George Seferis

George Seferis was born on 13 March 1900 in Smyrna but moved with his family to Athens while in his teens. After studying law in Paris, he returned to Athens in 1926 and joined the Royal Greek Ministry of Foreign Affairs. He served in Great Britain, Albania, Lebanon, Syria, Jordan, and Iraq. He was the Greek ambassador in London from 1957-62. Seferis was mostly known as a poet and essayist and won the Nobel Prize for Literature in 1963. His poetry has been widely translated, the largest English version by Edmund Keeley and Philip Sherrard  titled: George Seferis: Collected Poems 1924-1955), which was published in 1969. He is the most distinguished of the pre-war poets. His work is permeated by a deep feeling for the tragic predicament of the Greek, as indeed, of modern man in general. As a diplomat and traveler Seferis poems contain the recurring themes of alienation, exile and death which are also the main themes in Greek popular music. Seferis was an outspoken critic of the military Junta of 1967-74 and his death and funeral in September of 1972 was one of the largest and emotional mass demonstrations against the dictatorship. Seferis was a friend of the writers Henry Miller and Laurence Durrell. Seferis is considered one of the fathers of 20th century European poetry. His poems are perhaps the most easy to read of the modern Greek poets in translation.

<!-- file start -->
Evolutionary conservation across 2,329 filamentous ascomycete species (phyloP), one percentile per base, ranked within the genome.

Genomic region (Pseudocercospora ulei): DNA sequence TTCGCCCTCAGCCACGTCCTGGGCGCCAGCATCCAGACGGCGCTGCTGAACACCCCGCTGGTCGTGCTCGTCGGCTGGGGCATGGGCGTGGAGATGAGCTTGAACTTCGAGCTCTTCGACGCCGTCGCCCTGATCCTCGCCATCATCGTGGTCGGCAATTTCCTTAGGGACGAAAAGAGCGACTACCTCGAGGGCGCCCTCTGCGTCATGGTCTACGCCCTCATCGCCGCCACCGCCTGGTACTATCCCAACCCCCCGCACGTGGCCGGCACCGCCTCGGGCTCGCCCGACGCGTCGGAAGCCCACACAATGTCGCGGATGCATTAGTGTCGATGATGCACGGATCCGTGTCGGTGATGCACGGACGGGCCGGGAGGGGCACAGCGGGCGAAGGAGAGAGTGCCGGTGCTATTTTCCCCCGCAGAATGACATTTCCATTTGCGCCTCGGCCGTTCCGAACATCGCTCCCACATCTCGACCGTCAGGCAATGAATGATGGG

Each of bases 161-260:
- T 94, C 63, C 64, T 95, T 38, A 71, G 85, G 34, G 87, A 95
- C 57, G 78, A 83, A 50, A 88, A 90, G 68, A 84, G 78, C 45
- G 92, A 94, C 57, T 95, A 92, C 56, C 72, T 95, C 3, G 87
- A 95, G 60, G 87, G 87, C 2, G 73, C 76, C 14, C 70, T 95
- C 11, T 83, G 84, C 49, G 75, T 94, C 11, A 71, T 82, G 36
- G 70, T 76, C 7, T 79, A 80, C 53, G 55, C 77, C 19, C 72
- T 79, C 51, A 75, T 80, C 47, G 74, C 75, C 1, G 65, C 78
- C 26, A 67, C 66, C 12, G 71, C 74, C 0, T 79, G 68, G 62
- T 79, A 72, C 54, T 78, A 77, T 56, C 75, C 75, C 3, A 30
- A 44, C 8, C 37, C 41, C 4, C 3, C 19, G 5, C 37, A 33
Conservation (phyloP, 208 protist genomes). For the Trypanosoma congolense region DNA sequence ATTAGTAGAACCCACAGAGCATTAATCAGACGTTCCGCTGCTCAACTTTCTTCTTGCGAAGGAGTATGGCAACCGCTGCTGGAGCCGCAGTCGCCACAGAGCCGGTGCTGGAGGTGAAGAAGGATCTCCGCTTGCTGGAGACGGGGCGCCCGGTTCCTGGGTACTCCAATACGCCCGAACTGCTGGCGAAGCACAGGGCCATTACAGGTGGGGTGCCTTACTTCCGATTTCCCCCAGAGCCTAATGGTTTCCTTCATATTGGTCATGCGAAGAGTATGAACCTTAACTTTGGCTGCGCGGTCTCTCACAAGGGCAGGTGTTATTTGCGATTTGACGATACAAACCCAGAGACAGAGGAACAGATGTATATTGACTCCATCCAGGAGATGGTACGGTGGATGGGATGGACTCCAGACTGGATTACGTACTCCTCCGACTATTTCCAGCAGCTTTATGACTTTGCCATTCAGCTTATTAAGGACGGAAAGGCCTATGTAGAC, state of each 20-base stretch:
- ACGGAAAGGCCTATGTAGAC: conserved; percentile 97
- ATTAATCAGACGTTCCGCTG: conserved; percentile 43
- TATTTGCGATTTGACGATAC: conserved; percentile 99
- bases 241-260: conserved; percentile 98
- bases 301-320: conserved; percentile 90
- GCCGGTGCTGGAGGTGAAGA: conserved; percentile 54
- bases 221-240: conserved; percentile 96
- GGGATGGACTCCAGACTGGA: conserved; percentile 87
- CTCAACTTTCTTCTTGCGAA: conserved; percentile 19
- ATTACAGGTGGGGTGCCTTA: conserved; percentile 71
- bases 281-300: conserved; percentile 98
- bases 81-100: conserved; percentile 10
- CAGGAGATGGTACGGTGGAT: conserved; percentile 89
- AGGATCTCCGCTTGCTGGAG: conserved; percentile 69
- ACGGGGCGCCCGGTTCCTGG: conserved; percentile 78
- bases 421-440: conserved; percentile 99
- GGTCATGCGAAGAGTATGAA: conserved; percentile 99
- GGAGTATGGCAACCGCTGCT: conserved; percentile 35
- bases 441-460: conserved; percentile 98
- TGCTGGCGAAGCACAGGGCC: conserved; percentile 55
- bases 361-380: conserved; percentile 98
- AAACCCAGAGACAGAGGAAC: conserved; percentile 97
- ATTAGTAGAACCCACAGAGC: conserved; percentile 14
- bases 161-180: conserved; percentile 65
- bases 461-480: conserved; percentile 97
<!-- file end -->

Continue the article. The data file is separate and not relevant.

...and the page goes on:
The angel – 3 years we waited intently for him,
closely scanning the pines the shore the stars…
One with the plough's blade or the keel of the ship
We were searching to rediscover the first seed
so that the ancient drama could begin again.

From the Mythistorema in Collected Poems
Translated by Edmund Keeley and Philip Sherrard

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